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Wednesday, May 15, 2019, Issue 178

Delegates endorse SoR professional body and trade union roles

A statement by UK Council about the ongoing role of the Society, was unanimously approved at this year’s Annual Delegates Conference.

A review held last year looking at whether it is in the best interests of members, patients and the public for the Society of Radiographers to be a trade union and professional body, concluded that there was ‘no contradiction’ in the organisation continuing to be both.

The question of whether organisations such as the SoR could effectively create and maintain standards for a profession as well as representing individual members, had been raised again recently after originally being asked in the Francis report into the failings of care at Mid-Staffordshire NHS Foundation Trust.

“The strongest organisations constantly review their activities,” Sue Webb the Society’s president said in a speech recommending the UK Council Statement to conference.

“Your Council believes our organisation is strong, confident and ready for whatever Brexit wants to throw at our profession,” she continued.

“This is the biggest ADC ever. We have 30,000-plus members and growing. The highest number ever as we approach our 100th anniversary and there is continued growth among student members in all years. The future of the profession is very much part of our present.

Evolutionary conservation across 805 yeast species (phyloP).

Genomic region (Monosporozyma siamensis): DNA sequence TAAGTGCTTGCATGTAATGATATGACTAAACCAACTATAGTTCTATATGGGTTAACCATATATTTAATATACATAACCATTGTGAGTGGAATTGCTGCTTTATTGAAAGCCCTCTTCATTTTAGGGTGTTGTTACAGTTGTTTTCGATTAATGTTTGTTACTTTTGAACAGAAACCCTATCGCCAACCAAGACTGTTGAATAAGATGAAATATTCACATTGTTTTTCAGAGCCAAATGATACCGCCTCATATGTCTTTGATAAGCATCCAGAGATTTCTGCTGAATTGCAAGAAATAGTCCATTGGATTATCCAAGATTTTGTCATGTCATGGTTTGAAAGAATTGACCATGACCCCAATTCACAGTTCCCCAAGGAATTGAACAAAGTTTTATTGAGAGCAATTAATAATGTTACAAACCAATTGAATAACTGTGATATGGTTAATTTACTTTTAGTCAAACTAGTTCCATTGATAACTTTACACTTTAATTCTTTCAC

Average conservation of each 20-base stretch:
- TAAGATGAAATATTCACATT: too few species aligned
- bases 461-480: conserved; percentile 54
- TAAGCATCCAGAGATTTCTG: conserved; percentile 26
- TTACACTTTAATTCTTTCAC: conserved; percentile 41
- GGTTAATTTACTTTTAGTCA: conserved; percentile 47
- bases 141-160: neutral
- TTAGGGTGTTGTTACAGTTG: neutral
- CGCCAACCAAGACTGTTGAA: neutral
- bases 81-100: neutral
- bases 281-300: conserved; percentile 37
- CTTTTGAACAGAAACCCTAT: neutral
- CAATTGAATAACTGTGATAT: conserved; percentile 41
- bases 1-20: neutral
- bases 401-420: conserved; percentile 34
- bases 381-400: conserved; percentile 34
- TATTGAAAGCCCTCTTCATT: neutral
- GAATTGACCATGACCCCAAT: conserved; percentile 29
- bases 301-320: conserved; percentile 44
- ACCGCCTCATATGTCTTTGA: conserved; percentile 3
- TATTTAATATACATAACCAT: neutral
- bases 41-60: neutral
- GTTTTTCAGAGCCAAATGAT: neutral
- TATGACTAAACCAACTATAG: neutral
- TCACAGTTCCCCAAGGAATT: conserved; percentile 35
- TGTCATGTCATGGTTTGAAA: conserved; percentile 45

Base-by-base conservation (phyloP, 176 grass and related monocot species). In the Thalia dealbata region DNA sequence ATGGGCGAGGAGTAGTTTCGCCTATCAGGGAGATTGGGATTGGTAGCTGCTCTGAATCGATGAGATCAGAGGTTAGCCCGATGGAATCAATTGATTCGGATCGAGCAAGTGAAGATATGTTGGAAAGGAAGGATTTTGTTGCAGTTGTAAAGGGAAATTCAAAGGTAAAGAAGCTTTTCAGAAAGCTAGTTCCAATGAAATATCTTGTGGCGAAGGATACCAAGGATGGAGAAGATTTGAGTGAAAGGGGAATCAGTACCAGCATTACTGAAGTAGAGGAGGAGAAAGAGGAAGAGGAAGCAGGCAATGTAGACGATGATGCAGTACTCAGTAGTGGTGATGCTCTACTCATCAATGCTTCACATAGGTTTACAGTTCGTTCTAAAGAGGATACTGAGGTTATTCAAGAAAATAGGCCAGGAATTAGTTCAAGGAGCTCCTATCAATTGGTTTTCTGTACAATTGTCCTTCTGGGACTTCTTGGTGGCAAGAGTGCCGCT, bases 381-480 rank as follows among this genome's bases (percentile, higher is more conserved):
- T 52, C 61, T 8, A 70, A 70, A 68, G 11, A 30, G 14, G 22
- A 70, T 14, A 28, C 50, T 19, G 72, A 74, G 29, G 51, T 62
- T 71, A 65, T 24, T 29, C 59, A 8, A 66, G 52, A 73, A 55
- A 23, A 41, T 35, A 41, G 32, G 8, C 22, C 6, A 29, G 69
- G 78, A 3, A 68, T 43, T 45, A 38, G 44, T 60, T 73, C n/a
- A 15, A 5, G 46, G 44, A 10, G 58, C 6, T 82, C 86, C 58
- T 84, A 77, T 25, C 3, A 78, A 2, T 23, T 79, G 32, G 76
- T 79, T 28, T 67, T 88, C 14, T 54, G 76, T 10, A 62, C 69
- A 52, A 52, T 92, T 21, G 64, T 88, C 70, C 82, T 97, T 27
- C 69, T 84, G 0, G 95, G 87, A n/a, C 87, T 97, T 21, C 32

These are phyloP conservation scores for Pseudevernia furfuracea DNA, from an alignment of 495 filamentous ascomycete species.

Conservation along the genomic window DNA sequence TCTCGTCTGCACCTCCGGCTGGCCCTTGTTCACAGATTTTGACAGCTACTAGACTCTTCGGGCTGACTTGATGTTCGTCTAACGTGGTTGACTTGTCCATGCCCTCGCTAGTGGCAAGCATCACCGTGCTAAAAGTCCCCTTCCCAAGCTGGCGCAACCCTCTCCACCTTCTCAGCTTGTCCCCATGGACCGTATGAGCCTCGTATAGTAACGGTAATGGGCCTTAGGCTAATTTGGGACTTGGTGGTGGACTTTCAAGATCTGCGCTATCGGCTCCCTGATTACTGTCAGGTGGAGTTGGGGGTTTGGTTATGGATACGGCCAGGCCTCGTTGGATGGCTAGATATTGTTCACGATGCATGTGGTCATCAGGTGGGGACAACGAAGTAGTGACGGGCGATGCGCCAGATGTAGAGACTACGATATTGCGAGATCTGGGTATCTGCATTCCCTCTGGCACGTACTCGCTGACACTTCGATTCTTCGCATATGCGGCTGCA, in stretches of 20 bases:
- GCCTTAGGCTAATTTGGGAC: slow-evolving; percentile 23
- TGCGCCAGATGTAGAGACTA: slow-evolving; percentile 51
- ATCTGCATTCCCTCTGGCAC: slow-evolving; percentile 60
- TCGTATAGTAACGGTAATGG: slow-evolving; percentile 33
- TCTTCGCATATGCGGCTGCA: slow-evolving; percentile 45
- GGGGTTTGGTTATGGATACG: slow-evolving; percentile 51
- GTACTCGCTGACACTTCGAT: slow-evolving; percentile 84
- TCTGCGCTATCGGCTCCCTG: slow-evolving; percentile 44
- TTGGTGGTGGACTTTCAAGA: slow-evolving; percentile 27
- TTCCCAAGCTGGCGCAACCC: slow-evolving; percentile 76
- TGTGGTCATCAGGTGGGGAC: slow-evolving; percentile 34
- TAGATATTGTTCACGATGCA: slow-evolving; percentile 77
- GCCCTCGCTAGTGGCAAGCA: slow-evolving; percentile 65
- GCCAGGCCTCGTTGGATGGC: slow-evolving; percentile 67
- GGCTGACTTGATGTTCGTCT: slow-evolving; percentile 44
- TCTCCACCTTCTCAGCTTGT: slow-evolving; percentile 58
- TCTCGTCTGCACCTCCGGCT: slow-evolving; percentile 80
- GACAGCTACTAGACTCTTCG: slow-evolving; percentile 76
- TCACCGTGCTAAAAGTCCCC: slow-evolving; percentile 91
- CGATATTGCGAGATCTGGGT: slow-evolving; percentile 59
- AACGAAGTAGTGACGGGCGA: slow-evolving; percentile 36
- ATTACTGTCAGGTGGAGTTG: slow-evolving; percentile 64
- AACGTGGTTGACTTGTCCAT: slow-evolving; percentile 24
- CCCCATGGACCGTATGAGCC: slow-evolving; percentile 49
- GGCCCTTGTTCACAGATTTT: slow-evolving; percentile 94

“This does not happen by accident and if we look around it is not the case in other unions and it is not the case in other professional bodies.”  Sue said, “We not only can work together as one but by doing so we are so much stronger. By representing the profession and the people who work in it we are able to show that our members’ interests are exactly the same as the interests of their patients and the public.

“If we were only a professional body representing the profession and patients, or only a trade union representing people at work, we believe we would be weaker and not able to represent with conviction. By being both we know that patients need well resourced services, run by those adopting the highest possible professional standards, who are properly rewarded for their skills and not afraid to speak up when things go wrong.”  

She concluded: “Our strength lies in being not a trade union and not a professional body, but both. A professional body and trade union which is greater than the sum of its parts, able to stand up proudly and with conviction for members, patients, the public and the profession.”

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